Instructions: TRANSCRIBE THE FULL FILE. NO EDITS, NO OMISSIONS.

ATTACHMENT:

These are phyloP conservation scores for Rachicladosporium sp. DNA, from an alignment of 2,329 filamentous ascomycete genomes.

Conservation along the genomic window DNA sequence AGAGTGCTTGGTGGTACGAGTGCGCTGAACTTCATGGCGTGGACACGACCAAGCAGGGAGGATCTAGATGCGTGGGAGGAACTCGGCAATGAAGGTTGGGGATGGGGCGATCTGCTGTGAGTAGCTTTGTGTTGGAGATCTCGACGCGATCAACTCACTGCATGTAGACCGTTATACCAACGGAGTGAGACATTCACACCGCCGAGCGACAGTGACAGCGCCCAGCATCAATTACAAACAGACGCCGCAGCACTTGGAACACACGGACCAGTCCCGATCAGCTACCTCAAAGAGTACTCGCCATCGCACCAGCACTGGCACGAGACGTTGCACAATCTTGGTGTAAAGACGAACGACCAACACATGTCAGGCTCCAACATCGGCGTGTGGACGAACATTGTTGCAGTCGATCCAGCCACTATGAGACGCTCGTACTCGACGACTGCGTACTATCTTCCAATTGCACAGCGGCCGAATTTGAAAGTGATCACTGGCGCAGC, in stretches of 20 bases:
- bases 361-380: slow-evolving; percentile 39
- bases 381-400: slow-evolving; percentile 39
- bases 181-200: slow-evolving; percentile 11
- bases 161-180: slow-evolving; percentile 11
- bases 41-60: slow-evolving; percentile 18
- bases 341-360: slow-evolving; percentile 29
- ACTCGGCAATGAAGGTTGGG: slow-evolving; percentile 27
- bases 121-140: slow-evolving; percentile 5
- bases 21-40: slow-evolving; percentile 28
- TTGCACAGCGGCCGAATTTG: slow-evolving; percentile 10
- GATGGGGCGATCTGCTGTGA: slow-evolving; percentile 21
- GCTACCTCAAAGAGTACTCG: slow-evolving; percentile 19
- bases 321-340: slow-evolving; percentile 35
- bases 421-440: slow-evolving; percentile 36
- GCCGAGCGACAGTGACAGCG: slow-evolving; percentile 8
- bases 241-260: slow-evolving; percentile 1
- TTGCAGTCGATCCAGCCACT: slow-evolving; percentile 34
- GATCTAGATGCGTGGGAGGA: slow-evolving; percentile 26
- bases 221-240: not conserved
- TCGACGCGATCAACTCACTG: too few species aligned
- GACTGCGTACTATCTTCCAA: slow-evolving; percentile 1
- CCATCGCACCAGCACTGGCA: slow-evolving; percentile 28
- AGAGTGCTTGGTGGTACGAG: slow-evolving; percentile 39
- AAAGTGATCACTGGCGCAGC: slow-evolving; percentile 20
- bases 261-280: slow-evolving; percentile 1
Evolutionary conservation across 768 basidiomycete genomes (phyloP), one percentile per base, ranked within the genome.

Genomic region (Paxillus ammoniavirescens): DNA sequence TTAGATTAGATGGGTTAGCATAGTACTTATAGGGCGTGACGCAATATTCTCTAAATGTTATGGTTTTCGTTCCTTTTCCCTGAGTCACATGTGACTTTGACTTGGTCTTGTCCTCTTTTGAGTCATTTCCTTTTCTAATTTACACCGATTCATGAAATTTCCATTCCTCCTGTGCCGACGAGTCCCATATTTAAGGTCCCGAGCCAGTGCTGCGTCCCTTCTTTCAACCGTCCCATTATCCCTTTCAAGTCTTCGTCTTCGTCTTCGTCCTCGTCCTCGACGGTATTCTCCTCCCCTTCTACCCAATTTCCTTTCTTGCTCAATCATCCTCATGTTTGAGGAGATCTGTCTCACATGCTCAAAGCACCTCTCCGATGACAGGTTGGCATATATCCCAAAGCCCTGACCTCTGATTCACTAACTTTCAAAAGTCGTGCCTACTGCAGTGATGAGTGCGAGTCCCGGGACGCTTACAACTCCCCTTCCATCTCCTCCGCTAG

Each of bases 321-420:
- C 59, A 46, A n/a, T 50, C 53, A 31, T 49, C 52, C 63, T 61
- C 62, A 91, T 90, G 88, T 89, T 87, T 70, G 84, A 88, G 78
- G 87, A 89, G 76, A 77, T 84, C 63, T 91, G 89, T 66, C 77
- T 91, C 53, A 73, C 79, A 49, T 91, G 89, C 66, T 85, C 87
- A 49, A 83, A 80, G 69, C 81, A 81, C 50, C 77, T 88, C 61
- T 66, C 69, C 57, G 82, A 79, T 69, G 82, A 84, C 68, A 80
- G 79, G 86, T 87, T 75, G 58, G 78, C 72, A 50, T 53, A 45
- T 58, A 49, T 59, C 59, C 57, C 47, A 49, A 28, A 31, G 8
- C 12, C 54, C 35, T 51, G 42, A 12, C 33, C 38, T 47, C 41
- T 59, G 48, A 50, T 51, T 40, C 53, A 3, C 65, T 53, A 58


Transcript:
These are phyloP conservation scores for Rachicladosporium sp. DNA, from an alignment of 2,329 filamentous ascomycete genomes.

Conservation along the genomic window DNA sequence AGAGTGCTTGGTGGTACGAGTGCGCTGAACTTCATGGCGTGGACACGACCAAGCAGGGAGGATCTAGATGCGTGGGAGGAACTCGGCAATGAAGGTTGGGGATGGGGCGATCTGCTGTGAGTAGCTTTGTGTTGGAGATCTCGACGCGATCAACTCACTGCATGTAGACCGTTATACCAACGGAGTGAGACATTCACACCGCCGAGCGACAGTGACAGCGCCCAGCATCAATTACAAACAGACGCCGCAGCACTTGGAACACACGGACCAGTCCCGATCAGCTACCTCAAAGAGTACTCGCCATCGCACCAGCACTGGCACGAGACGTTGCACAATCTTGGTGTAAAGACGAACGACCAACACATGTCAGGCTCCAACATCGGCGTGTGGACGAACATTGTTGCAGTCGATCCAGCCACTATGAGACGCTCGTACTCGACGACTGCGTACTATCTTCCAATTGCACAGCGGCCGAATTTGAAAGTGATCACTGGCGCAGC, in stretches of 20 bases:
- bases 361-380: slow-evolving; percentile 39
- bases 381-400: slow-evolving; percentile 39
- bases 181-200: slow-evolving; percentile 11
- bases 161-180: slow-evolving; percentile 11
- bases 41-60: slow-evolving; percentile 18
- bases 341-360: slow-evolving; percentile 29
- ACTCGGCAATGAAGGTTGGG: slow-evolving; percentile 27
- bases 121-140: slow-evolving; percentile 5
- bases 21-40: slow-evolving; percentile 28
- TTGCACAGCGGCCGAATTTG: slow-evolving; percentile 10
- GATGGGGCGATCTGCTGTGA: slow-evolving; percentile 21
- GCTACCTCAAAGAGTACTCG: slow-evolving; percentile 19
- bases 321-340: slow-evolving; percentile 35
- bases 421-440: slow-evolving; percentile 36
- GCCGAGCGACAGTGACAGCG: slow-evolving; percentile 8
- bases 241-260: slow-evolving; percentile 1
- TTGCAGTCGATCCAGCCACT: slow-evolving; percentile 34
- GATCTAGATGCGTGGGAGGA: slow-evolving; percentile 26
- bases 221-240: not conserved
- TCGACGCGATCAACTCACTG: too few species aligned
- GACTGCGTACTATCTTCCAA: slow-evolving; percentile 1
- CCATCGCACCAGCACTGGCA: slow-evolving; percentile 28
- AGAGTGCTTGGTGGTACGAG: slow-evolving; percentile 39
- AAAGTGATCACTGGCGCAGC: slow-evolving; percentile 20
- bases 261-280: slow-evolving; percentile 1
Evolutionary conservation across 768 basidiomycete genomes (phyloP), one percentile per base, ranked within the genome.

Genomic region (Paxillus ammoniavirescens): DNA sequence TTAGATTAGATGGGTTAGCATAGTACTTATAGGGCGTGACGCAATATTCTCTAAATGTTATGGTTTTCGTTCCTTTTCCCTGAGTCACATGTGACTTTGACTTGGTCTTGTCCTCTTTTGAGTCATTTCCTTTTCTAATTTACACCGATTCATGAAATTTCCATTCCTCCTGTGCCGACGAGTCCCATATTTAAGGTCCCGAGCCAGTGCTGCGTCCCTTCTTTCAACCGTCCCATTATCCCTTTCAAGTCTTCGTCTTCGTCTTCGTCCTCGTCCTCGACGGTATTCTCCTCCCCTTCTACCCAATTTCCTTTCTTGCTCAATCATCCTCATGTTTGAGGAGATCTGTCTCACATGCTCAAAGCACCTCTCCGATGACAGGTTGGCATATATCCCAAAGCCCTGACCTCTGATTCACTAACTTTCAAAAGTCGTGCCTACTGCAGTGATGAGTGCGAGTCCCGGGACGCTTACAACTCCCCTTCCATCTCCTCCGCTAG

Each of bases 321-420:
- C 59, A 46, A n/a, T 50, C 53, A 31, T 49, C 52, C 63, T 61
- C 62, A 91, T 90, G 88, T 89, T 87, T 70, G 84, A 88, G 78
- G 87, A 89, G 76, A 77, T 84, C 63, T 91, G 89, T 66, C 77
- T 91, C 53, A 73, C 79, A 49, T 91, G 89, C 66, T 85, C 87
- A 49, A 83, A 80, G 69, C 81, A 81, C 50, C 77, T 88, C 61
- T 66, C 69, C 57, G 82, A 79, T 69, G 82, A 84, C 68, A 80
- G 79, G 86, T 87, T 75, G 58, G 78, C 72, A 50, T 53, A 45
- T 58, A 49, T 59, C 59, C 57, C 47, A 49, A 28, A 31, G 8
- C 12, C 54, C 35, T 51, G 42, A 12, C 33, C 38, T 47, C 41
- T 59, G 48, A 50, T 51, T 40, C 53, A 3, C 65, T 53, A 58